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Birmingham School (economics)
The Birmingham
Birmingham
School was a school of economic thought that emerged in Birmingham, England
England
during the post-Napoleonic depression that affected England
England
following the end of the Napoleonic wars
Napoleonic wars
in 1815.Contents1 Overview 2 See also 3 References 4 BibliographyOverview[edit] Arguing an underconsumptionist theory – attributing the depression to the fall in demand due to the end of the wars and end of war mobilization – Birmingham
Birmingham
School economists opposed the gold standard and advocated the use of an expansionary monetary policy to achieve full employment. The leading thinker and spokesman for the Birmingham
Birmingham
School was the banker Thomas Attwood. Other notable figures included George Frederick Muntz and Thomas Attwood's brother Matthias Attwood
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Joseph Schumpeter
Joseph Alois Schumpeter (German: [ˈʃʊmpeːtɐ]; 8 February 1883 – 8 January 1950)[3] was an Austrian-born American political economist. He briefly served as Finance Minister of Austria
Austria
in 1919. In 1932, he became a professor at Harvard University
Harvard University
where he remained until the end of his career
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Patrick Colquhoun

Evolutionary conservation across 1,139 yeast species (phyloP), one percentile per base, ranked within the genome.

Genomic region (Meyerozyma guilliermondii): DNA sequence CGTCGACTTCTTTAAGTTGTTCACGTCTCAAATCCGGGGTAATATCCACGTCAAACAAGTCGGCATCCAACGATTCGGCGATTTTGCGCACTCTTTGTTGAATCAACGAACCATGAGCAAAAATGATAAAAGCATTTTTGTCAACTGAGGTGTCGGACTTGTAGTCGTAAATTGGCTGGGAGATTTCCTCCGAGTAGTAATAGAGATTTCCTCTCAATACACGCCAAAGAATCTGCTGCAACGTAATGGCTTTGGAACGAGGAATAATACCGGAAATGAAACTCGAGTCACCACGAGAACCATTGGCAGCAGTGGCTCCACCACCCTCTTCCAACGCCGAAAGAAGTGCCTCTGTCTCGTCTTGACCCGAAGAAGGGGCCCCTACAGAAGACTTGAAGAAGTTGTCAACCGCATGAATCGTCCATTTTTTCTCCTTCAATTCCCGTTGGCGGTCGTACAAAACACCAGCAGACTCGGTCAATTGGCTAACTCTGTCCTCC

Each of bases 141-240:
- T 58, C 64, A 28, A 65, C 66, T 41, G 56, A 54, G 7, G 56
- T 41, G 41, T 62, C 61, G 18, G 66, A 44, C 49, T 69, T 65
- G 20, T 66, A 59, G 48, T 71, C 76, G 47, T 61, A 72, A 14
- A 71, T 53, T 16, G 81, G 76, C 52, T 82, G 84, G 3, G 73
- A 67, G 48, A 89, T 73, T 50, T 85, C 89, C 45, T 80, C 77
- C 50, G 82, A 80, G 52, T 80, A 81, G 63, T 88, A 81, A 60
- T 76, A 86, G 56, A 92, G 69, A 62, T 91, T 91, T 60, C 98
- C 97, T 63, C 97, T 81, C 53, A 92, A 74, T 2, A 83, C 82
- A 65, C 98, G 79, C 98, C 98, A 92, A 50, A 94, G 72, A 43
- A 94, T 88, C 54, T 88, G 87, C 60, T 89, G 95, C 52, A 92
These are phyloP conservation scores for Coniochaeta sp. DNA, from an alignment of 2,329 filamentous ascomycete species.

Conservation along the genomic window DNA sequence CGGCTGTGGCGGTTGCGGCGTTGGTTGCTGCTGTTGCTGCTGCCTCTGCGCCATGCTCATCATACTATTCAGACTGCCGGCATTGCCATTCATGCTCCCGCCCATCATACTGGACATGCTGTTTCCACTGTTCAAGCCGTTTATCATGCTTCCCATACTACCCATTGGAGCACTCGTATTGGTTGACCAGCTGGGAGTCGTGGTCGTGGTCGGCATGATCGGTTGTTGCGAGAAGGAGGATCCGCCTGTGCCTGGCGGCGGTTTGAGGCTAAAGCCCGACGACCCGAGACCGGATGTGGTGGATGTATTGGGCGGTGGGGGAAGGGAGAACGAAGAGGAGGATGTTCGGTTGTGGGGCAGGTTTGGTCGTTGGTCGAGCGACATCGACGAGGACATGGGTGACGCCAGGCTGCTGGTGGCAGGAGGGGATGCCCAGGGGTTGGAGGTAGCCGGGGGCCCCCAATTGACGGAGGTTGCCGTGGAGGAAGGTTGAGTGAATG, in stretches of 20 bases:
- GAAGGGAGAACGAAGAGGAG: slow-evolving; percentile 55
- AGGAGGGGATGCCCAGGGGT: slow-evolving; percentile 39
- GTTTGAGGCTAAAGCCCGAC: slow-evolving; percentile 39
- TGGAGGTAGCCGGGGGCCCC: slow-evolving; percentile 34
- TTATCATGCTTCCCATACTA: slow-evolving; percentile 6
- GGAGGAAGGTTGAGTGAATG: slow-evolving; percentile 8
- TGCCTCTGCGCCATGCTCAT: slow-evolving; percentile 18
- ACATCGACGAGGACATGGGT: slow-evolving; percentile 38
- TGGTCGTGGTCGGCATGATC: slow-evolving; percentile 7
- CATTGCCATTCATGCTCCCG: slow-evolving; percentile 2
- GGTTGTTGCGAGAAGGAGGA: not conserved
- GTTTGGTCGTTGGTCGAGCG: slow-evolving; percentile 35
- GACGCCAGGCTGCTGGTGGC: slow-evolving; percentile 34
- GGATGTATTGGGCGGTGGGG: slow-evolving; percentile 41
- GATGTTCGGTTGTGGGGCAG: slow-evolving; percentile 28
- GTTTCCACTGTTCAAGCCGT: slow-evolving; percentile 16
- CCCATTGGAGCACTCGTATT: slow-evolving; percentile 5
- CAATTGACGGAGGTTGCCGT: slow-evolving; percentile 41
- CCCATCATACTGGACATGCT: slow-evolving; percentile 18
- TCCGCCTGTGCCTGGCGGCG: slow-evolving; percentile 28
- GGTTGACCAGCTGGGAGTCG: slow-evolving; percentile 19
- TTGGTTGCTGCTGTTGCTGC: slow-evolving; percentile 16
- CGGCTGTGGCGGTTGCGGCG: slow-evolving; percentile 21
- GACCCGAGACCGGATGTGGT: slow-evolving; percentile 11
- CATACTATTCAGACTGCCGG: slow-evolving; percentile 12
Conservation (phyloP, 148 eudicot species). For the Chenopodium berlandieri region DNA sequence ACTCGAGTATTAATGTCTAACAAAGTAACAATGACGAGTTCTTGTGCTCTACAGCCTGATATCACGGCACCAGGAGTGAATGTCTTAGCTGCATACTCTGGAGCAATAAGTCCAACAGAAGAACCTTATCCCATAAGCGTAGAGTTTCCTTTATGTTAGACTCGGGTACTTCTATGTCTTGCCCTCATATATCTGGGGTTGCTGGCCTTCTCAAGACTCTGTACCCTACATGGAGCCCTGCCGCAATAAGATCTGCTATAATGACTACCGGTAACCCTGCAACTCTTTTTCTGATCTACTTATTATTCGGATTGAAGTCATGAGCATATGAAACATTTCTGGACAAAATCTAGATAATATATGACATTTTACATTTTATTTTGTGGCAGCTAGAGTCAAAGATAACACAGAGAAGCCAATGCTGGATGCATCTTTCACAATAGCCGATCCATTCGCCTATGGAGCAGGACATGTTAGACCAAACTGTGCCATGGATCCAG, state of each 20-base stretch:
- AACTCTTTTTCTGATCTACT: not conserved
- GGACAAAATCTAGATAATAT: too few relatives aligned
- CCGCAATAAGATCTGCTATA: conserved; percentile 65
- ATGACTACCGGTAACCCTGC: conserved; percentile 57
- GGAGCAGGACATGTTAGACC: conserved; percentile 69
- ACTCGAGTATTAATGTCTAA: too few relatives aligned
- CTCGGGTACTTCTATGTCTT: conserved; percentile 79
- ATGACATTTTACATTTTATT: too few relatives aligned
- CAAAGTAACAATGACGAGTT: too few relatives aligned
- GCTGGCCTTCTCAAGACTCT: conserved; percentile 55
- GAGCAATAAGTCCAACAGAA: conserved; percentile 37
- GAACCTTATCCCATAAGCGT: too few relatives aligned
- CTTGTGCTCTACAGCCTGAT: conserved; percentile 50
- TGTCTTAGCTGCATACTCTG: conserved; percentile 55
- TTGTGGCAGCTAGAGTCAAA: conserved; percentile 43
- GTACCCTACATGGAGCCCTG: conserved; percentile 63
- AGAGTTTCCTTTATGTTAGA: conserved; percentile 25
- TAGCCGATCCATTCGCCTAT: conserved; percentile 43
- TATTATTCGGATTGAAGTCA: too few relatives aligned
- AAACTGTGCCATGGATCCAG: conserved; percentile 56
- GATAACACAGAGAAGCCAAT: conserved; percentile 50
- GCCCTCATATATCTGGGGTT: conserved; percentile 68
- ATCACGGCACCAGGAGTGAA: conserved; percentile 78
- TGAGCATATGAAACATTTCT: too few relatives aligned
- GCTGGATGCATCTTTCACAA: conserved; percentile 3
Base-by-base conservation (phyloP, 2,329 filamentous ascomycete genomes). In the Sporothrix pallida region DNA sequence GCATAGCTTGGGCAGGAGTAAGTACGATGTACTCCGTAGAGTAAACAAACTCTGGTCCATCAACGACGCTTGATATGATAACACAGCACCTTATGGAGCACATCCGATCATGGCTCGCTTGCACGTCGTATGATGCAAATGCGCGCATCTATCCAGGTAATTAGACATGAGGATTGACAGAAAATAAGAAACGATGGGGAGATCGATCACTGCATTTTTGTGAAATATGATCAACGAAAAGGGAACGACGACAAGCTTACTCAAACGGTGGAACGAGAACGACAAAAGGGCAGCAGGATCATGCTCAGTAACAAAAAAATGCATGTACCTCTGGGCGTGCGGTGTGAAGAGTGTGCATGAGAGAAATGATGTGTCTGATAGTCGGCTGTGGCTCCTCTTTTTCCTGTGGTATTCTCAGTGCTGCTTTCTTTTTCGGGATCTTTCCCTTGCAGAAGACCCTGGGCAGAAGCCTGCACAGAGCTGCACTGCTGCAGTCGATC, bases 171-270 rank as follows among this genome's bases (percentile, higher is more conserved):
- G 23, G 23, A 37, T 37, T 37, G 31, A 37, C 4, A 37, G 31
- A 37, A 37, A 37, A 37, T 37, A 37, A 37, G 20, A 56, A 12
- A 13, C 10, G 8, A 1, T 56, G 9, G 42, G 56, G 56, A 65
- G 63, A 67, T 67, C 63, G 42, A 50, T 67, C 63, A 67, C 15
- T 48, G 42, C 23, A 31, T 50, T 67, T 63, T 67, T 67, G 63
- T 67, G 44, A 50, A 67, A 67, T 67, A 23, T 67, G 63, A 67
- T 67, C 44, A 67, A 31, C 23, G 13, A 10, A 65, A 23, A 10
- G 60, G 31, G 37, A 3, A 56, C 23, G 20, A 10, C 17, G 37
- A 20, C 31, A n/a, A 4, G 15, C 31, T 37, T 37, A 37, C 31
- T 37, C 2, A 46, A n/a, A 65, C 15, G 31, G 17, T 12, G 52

Patrick Colquhoun
Patrick Colquhoun
(14 March 1745 – 25 April 1820) was a Scottish merchant, statistician, magistrate, and founder of the first regular preventive police force in England, the Thames River Police.Contents1 Early life 2 River Police 3 Significance for "modern" policing 4 Hanseatic diplomat 5 Criticism 6 References 7 External linksEarly life[edit] Colquhoun, a descendent of the Scottish Clan Colquhoun
Clan Colquhoun
of Luss, was born in Dumbarton
Dumbarton
in 1745.[1] Orphaned at the age of 16, his relatives sent him to America, setting him up in the lucrative commercial trade in Virginia. In 1766, the 21-year-old Colquhoun returned to Scotland, settling in Glasgow
Glasgow
and going into business on his own in the linen trade
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Special
Special
Special
or specials may refer to:Contents1 Music 2 Film and television 3 Other uses 4 See alsoMusic[edit] Special
Special
(album), a 1992
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International Standard Book Number
"ISBN" redirects here. For other uses, see ISBN (other).International Standard Book
Book
NumberA 13-digit ISBN, 978-3-16-148410-0, as represented by an EAN-13 bar codeAcronym ISBNIntroduced 1970; 48 years ago (1970)Managing organisation International ISBN AgencyNo. of digits 13 (formerly 10)Check digit Weighted sumExample 978-3-16-148410-0Website www.isbn-international.orgThe International Standard Book
Book